Texas archaeologists David Brown and Meredith Dreiss capture the wonderful story of agave and the people it sustains in their 2014 film, “Agave is Life.”
Agave’s history snakes back thousands of years, knitting the American Southwest to Mexico, even bridging the Atlantic to Spain and beyond.
Brown and Dreiss’ met during the ’80s at the University of Texas in Austin. They worked on numerous projects together as UT students and liked each other so much they became romantic and creative partners.
But Brown’s interest in the plant began in the early ’90s, while studying archaeological sites around the Southwest. His team studied “agave ovens,” large pits where ancient cultures prepared harvested agave to eat and to use for sewing, baskets and jewelry. Brown began studying the culture around agave obsessively.
Dreiss learned about agave in 2000, while working on a documentary, “Chocolate Pathway to the Gods.”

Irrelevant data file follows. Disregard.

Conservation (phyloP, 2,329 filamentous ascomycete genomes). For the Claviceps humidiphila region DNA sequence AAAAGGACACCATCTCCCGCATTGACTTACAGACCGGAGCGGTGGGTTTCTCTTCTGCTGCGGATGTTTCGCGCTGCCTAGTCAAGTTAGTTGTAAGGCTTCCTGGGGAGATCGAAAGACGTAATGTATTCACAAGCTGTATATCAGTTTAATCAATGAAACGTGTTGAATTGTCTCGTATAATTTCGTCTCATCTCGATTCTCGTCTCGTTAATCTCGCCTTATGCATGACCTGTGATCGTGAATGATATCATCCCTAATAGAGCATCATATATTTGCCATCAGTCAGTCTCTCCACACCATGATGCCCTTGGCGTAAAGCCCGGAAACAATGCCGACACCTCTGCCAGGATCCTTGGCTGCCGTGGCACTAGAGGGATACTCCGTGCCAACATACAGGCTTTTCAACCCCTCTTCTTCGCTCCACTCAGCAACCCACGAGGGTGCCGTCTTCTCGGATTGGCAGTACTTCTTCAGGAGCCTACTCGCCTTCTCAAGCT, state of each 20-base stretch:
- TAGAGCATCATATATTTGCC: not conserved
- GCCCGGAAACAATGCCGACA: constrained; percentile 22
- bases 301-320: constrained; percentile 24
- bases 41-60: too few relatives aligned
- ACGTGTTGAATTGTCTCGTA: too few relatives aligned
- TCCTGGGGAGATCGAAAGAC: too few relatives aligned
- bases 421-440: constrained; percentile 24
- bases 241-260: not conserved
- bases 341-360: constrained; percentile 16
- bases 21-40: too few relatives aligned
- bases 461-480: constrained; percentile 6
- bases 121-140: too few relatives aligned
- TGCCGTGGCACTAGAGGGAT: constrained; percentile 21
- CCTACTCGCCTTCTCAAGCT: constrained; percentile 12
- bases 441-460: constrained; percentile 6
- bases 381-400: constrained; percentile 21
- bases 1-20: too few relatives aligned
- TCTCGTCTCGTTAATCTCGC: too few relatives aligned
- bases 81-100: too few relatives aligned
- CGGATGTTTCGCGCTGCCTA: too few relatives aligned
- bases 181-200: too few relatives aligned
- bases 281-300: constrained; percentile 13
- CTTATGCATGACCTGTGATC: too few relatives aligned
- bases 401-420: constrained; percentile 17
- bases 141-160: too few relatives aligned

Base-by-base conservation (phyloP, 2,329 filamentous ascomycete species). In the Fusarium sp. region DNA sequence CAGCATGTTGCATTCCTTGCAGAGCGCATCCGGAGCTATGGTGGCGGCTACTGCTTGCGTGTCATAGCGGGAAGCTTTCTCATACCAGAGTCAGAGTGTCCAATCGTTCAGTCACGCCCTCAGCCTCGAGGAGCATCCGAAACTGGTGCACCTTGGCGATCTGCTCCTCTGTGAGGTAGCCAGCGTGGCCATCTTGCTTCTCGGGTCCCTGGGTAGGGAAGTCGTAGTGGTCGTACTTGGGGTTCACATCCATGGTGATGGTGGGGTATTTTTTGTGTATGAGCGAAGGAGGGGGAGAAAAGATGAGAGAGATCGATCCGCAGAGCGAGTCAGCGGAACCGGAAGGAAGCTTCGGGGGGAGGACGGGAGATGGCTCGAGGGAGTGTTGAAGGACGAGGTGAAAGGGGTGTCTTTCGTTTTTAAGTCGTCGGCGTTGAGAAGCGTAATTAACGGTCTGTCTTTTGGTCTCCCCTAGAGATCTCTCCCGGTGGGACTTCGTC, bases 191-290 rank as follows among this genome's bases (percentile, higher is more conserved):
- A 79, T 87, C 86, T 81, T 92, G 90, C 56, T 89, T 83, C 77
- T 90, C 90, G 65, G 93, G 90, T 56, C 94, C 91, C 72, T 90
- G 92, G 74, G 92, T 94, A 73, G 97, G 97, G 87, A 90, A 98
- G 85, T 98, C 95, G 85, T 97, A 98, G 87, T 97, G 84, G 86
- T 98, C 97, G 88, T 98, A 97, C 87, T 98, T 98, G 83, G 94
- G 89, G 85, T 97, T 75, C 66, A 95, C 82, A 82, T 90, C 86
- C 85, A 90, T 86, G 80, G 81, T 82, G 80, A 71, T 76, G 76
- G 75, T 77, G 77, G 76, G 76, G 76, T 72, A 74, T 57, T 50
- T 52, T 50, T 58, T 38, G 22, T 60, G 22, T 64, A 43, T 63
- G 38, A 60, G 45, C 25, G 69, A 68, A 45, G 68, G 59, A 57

The two began “Agave is Life” in 2008, and it took six years to finish.
“The hard part was really stopping and realizing we had more than enough research for a one hour documentary,” says Brown.
“Even today we probably should have a bumper sticker on our car that says, ‘We brake for agave,'” says Dreiss.
Dreiss and Brown put together a comprehensive yet tightly focused documentary that gracefully spans large swaths of culture, geography and history.
The film’s goal is to connect human stories across generations and cultures to this incredible plant.
“From my perspective, I was just fascinated by the rich treasure trove of iconography and art work, legends and mythologies, that surround the plant,” says Dreiss.
She studies why some food items are ritualized and others are not,
“I’m interested in how a plant became so important to humans,” says Dreiss.
To tell this story, Brown and Dreiss traveled all over the Southwest and Mexico, talking to tribal leaders, agave textile makers, and mescal distillers.
One of the most awe-inspiring realizations they had was just how much of the world is connected through agave. The plant originated in the Americas; the Spanish brought it to Europe and the agave saga continues, its influence ever widening.